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« Reply #211 on: May 27, 2012, 05:12:05 PM »

Some friends from church just got back from their honeymoon in Greece. Any unrest at the moment doesn't seem to have affected the tourist trade.
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« Reply #212 on: May 27, 2012, 10:46:05 PM »

You must go!

I think my daughters will get there before me.  They're 14 and 16 and have a same-age friend whose aunt lives in Greece with her family (Thessaloniki, I think).  Her husband is a priest, and she has 2-3 year old triplets.  This friend of our daughters' goes once a year, and this year invited my girls to go with her.  It was a great thought, but we didn't have the money for it at the time so the option went to a couple of others.  I'm sure they'll get the chance again.  Sounds beautiful there. 
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« Reply #213 on: May 28, 2012, 03:10:56 AM »

I think my daughters will get there before me.  They're 14 and 16

Kalo tous taxidi!

I took my daughter to Albania when she was 17, twenty years ago, and left her with a family I knew in a mountain village for a week whilst I went off and engaged in the work. She loved it, and has never stopped talking about it! Yes, send them... they'll be grateful for decades to come.
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« Reply #214 on: January 24, 2013, 03:00:16 AM »

Interesting conversations. If you ever need an Albanian perspective on the socio-cultural aspect of it.
I will gladly provide it. Greetings/Pershendetje to all!!
« Last Edit: January 24, 2013, 03:02:36 AM by Pyetja » Logged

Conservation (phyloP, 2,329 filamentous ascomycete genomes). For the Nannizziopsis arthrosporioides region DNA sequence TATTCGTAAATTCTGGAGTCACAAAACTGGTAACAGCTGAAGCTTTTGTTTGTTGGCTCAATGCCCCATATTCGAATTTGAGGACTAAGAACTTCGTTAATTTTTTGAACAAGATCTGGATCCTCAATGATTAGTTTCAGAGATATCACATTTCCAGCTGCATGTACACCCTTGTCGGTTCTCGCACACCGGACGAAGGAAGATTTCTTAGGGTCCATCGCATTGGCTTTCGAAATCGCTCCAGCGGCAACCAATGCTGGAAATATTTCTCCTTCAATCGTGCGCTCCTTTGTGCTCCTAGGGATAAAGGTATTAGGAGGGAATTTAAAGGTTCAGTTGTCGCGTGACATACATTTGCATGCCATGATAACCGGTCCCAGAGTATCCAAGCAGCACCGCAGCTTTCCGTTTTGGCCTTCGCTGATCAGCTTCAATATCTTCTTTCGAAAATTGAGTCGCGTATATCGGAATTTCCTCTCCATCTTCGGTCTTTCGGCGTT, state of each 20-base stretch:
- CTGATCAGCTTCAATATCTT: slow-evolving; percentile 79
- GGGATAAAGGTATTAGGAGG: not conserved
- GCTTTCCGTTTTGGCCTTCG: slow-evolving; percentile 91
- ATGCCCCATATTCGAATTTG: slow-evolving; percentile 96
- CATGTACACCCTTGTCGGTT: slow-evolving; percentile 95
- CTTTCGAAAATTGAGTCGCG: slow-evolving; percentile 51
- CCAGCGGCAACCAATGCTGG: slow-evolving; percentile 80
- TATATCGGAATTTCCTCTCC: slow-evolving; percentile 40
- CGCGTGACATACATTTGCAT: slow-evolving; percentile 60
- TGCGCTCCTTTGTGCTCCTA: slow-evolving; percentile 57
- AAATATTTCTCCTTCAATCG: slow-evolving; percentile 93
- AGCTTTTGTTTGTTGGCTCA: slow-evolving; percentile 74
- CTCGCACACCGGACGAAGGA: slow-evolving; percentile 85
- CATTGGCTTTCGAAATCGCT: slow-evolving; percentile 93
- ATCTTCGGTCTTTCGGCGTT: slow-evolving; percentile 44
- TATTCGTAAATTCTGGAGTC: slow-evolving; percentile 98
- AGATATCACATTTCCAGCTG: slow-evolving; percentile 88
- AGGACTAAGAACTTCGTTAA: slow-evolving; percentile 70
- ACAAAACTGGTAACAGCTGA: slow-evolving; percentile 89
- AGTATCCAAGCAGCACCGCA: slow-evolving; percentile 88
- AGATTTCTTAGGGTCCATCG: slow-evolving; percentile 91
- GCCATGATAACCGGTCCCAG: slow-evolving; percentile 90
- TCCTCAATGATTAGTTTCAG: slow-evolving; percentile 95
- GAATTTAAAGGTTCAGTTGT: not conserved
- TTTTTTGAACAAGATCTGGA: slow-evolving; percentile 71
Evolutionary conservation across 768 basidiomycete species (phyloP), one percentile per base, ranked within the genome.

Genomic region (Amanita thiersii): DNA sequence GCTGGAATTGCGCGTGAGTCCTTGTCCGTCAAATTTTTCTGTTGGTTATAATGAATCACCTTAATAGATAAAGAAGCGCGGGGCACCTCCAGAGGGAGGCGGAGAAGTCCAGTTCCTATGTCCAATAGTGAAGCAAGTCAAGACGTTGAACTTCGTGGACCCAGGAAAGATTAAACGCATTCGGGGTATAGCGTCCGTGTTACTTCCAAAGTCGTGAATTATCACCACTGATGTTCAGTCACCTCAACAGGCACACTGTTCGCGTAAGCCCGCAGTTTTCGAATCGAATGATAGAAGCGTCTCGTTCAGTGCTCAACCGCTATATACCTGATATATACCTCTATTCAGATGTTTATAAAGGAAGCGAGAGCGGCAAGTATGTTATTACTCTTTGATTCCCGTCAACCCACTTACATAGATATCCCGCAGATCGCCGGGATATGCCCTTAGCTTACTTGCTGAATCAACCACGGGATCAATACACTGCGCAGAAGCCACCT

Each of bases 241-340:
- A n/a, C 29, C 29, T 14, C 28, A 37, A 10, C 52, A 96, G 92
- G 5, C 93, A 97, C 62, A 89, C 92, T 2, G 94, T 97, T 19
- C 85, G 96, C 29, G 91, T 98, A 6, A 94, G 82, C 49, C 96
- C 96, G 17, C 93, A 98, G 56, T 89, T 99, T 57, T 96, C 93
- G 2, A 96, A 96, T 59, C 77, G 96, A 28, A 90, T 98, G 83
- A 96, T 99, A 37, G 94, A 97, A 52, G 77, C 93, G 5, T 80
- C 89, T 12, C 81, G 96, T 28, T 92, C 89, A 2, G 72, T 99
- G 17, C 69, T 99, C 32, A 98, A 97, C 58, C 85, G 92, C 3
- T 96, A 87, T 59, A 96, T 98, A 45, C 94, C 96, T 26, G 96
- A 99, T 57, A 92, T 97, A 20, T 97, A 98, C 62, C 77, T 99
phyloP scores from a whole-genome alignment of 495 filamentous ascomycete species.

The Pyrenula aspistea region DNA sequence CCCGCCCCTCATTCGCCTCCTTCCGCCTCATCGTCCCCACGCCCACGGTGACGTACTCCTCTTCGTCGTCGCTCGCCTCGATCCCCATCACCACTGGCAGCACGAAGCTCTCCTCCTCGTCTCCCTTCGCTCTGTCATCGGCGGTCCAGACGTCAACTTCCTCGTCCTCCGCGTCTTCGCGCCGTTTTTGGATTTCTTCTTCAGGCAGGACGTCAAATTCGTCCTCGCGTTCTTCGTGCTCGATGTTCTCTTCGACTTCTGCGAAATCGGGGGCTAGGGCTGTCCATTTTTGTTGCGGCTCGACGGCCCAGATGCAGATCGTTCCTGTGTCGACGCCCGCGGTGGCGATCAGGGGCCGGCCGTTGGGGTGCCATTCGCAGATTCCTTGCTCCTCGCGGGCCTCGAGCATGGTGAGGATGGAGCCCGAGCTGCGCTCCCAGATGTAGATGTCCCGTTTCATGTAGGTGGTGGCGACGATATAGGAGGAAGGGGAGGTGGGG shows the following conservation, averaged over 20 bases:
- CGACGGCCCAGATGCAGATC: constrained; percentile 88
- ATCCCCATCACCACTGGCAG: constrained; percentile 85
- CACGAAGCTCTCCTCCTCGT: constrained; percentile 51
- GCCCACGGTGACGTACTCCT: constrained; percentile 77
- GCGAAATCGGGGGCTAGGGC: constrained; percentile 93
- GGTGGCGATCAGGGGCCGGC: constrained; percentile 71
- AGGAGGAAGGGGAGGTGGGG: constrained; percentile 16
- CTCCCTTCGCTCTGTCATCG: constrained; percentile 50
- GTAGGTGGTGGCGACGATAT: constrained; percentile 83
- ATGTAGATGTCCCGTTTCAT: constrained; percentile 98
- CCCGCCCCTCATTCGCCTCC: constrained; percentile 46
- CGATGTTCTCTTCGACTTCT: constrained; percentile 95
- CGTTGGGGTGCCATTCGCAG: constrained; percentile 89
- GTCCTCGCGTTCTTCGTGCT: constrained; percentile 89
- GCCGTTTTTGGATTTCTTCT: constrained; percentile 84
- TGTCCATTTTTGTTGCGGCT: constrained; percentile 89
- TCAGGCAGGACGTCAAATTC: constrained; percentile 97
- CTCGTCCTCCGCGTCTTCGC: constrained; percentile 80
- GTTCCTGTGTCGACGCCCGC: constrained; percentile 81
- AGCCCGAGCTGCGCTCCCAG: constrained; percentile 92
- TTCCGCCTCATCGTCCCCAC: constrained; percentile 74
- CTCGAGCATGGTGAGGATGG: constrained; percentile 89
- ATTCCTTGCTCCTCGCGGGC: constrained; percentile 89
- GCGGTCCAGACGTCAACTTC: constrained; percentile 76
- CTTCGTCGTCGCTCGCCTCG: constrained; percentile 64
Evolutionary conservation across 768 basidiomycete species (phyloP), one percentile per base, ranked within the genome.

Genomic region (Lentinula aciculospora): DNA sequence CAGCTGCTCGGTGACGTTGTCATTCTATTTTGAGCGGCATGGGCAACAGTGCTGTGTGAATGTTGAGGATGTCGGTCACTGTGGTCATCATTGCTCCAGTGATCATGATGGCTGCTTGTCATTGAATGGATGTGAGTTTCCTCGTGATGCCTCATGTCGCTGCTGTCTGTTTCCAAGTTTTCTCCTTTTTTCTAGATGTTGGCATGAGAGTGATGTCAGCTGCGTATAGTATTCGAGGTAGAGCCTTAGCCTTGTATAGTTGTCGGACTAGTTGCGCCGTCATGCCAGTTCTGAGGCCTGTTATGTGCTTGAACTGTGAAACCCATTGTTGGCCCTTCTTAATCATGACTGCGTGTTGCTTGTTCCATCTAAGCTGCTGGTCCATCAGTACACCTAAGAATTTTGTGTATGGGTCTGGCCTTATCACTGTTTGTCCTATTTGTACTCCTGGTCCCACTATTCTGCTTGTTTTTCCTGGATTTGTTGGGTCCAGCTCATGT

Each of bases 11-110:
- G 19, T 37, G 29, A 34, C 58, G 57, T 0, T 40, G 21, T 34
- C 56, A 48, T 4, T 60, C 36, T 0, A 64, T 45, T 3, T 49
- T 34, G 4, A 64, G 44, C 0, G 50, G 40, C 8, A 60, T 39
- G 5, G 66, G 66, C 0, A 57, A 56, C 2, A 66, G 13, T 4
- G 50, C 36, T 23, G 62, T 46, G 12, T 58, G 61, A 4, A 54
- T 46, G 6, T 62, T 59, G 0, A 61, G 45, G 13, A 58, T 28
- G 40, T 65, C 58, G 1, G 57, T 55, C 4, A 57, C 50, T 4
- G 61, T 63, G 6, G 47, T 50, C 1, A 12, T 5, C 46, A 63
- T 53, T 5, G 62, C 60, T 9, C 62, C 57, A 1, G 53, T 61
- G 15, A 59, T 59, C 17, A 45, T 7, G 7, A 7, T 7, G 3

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« Reply #215 on: January 24, 2013, 04:13:13 AM »

Pershendetje!!

Falemnderit, gjithashtu juve. Nga jini? Unë kalova shumë kohë në Korçë dhe në Gjirokastër, si dhe Prishtinë. Pres me memzi përgjigjje.
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« Reply #216 on: January 24, 2013, 04:24:45 AM »

Here's and attempt to attach a picture. Thought it might amuse y'all. It's from a school book teaching Arbëresh children the sounds of the letters of the alphabet, and ortodoks illustrates the sound of the letter o. I was tickled by their choice of word and accompanying picture.  (Double left click it and it gets bigger.)

Being a native speaker, the word, Ortodoks rolls better on the tounge than Orthodhoks. The latter version is what the Church of Albania uses officially as its title. Although both are correct.  As th and dh are both letters in the Albanian alphabet. Dh, as in that. Th as in third.

It looks like to me it's only a difference of terminology.
« Last Edit: January 24, 2013, 04:25:19 AM by Pyetja » Logged
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« Reply #217 on: January 24, 2013, 04:31:47 AM »

Pershendetje!!

Falemnderit, gjithashtu juve. Nga jini? Unë kalova shumë kohë në Korçë dhe në Gjirokastër, si dhe Prishtinë. Pres me memzi përgjigjje.

Me origjine sigurisht nga Jugu i Shqiperise. E dini shume mire shqipen? Sa vjet keni jetuar atje?? Smiley
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« Reply #218 on: January 24, 2013, 05:21:43 AM »

Orthodoxy in Albania did not always have such a smooth ride. It started with Noli in early 20th century(with the hudson incident). Then we had a 50-year long communist rule. It's revival, afterwards. It should have contributed more, in my opinion, when it came to the use of Albanian language in liturgical texts. This matter was always one of contention between Albanian Orthodox and the Greek Orthodox. Let's hope and pray for the best in the future. Smiley